Why does the Mac App Store still exist? It only has ****** scam apps and nothing that you actually need. Furthermore, you’re supposed to trust the App Store, because it’s “curated”, but then this kind of stuff happens. It would be better if Apple simply posted a “Gallery” of apps, like they do for safari extensions.
 
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Scooz

Suspended
Apr 9, 2012
339
347
"Adware Doctor is also currently the number five top paid app on the entire store in the U.S."

Why would they kill the golden goose? They get paid $1.50 every time someone downloads it, which is pure profit.

Funny, I wondered why they only took the browser histories then...
 
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fairuz

macrumors 68020
Aug 27, 2017
2,486
2,589
Silicon Valley
Apple should have categorically banned any "antivirus" apps from the MAS when it was first launched. They're useless and invasive. Really you shouldn't hand over so much control to a closed-source app no matter what its purpose (can't be audited), especially from this random dev in China.
 
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NoFace1006

macrumors newbie
Oct 2, 2017
10
28
United Kingdom
Why would they kill the golden goose? They get paid $1.50 every time someone downloads it, which is pure profit.

You clearly have no idea of how businesses work nor how the Mac App Store works. The $1.50 that Apple receives is not pure profit, there are card processing fees, hosting and other expenses to be taken out of Apple's cut. Their profit is less than you might think.
 
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Bornee35

macrumors 6502
May 6, 2013
458
1,386
Canada
You clearly have no idea of how businesses work nor how the Mac App Store works. The $1.50 that Apple receives is not pure profit, there are card processing fees, hosting and other expenses to be taken out of Apple's cut. Their profit is less than you might think.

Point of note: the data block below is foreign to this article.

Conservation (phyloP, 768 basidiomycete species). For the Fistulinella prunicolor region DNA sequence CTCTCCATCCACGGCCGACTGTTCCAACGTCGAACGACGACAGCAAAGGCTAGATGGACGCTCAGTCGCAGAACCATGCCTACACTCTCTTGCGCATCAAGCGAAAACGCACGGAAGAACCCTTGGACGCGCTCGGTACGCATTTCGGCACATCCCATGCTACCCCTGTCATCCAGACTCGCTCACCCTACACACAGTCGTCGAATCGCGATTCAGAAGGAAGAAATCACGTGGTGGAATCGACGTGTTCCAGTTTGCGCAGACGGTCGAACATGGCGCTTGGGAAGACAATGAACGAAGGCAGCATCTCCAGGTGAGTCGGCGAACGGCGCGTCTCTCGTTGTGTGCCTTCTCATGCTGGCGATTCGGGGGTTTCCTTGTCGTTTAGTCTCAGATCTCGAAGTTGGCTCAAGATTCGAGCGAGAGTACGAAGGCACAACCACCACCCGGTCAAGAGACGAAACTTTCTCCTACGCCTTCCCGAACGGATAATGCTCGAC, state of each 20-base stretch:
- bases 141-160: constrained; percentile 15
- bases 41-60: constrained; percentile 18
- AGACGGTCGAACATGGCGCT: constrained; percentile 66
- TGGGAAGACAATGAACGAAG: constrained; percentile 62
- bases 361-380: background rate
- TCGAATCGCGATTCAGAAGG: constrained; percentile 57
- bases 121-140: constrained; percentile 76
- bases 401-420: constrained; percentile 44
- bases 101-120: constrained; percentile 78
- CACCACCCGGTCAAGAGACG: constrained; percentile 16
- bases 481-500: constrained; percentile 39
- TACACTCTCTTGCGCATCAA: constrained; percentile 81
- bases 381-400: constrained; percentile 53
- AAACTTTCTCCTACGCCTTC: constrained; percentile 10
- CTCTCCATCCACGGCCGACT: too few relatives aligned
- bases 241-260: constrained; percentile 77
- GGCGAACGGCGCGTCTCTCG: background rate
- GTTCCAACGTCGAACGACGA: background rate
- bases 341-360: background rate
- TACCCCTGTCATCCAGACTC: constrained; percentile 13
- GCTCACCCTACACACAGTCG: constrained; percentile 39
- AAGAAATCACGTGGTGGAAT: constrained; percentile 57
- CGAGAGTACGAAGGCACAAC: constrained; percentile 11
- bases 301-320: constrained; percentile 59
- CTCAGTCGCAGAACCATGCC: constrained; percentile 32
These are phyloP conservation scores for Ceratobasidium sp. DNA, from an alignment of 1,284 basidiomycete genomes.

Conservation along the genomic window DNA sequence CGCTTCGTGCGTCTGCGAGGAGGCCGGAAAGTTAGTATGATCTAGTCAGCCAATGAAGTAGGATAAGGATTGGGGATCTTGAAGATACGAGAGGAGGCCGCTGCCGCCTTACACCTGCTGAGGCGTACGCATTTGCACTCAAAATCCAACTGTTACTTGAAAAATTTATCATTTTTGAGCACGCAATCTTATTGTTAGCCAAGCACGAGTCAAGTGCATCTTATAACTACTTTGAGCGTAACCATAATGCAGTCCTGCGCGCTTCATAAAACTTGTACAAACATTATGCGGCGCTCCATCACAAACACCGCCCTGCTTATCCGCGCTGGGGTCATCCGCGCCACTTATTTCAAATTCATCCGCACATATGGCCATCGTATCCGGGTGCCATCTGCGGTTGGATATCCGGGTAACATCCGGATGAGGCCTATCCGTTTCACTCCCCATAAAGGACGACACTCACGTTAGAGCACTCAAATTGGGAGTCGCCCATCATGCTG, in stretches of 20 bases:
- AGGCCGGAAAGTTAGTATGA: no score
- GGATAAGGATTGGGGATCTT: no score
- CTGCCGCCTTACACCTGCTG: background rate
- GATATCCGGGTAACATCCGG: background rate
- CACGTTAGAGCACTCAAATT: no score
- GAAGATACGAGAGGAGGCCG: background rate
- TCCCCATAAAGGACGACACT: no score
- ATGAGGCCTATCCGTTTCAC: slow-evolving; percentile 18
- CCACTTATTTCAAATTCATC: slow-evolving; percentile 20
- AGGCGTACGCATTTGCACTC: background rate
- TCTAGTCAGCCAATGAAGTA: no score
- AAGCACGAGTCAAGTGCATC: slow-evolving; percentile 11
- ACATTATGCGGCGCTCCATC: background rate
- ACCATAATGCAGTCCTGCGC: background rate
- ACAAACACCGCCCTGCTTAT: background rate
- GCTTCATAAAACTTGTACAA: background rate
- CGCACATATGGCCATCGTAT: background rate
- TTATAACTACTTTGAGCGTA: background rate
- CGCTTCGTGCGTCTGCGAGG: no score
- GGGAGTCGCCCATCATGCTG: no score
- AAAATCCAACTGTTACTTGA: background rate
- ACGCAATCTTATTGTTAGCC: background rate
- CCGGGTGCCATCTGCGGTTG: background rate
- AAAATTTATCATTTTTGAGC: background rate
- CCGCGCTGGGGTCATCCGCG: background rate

he's talking about the company tanking a profitable app by stealing info

edit: I read that incorrectly.
 
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Schranke

macrumors 6502a
Apr 3, 2010
958
1,006
Copenhagen, Denmark
There are only a few of the apps I use which comes from MAS. I am happy that developers continue to host the apps themself and even sometimes offers to turn your MAS purchases into a standalone license.

The MAS is a poor attempt to curate and gather application for MacOS the same way they did for iOS, but there it to much crap (on both of them) due to developpers ease of promoting bad products and marginalise any great apps 10 to 1.
I am much more thankful for forums when it comes to finding apps then MAS, and unless apple makes some huge changes to it, I will continue to go to developers instead of getting things on the MAS
 
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luvbug

macrumors 6502a
Aug 11, 2017
552
1,471
Getting closer every day!
Perhaps this is just confirmation bias, but every time I hear "China" and "Privacy" it isn't good. Also, why can't iOS have internal checks to tell you what apps are doing and what data they are accessing?
It's a Mac app, not an iOS app. There are tools that give performance metrics about disk and network activity, but how would the OS possibly monitor what Apps are doing at the file level? The system would be useless if the OS was constantly doing that level of monitoring, not to mention the OS has no concept of context, i.e. it doesn't know if files contain sensitive data or not.

Ultimately, Apple can only do so much to vet Apps in the App Store, Mac or iOS. Apple doesn't have the source code for each app, and that's the only way they can *really* discover everything the app is doing. Even if they did have source code, they couldn't possibly review every app (and every update to the app) simply because of the time and effort involved (think in terms of many months and many hundreds of skilled staff).
 
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Edsel

macrumors 6502
Mar 18, 2010
413
490
Over There
"Wardle hopes that the increased spotlight on Adware Doctor's nefarious data collecting will make Apple take action."

Therein lies the conundrum for Apple. Apple's investment in China is huge and with the U.S. President throwing around new Asian trade barriers, I can see why Apple is slow to react. All Chinese servers are government servers.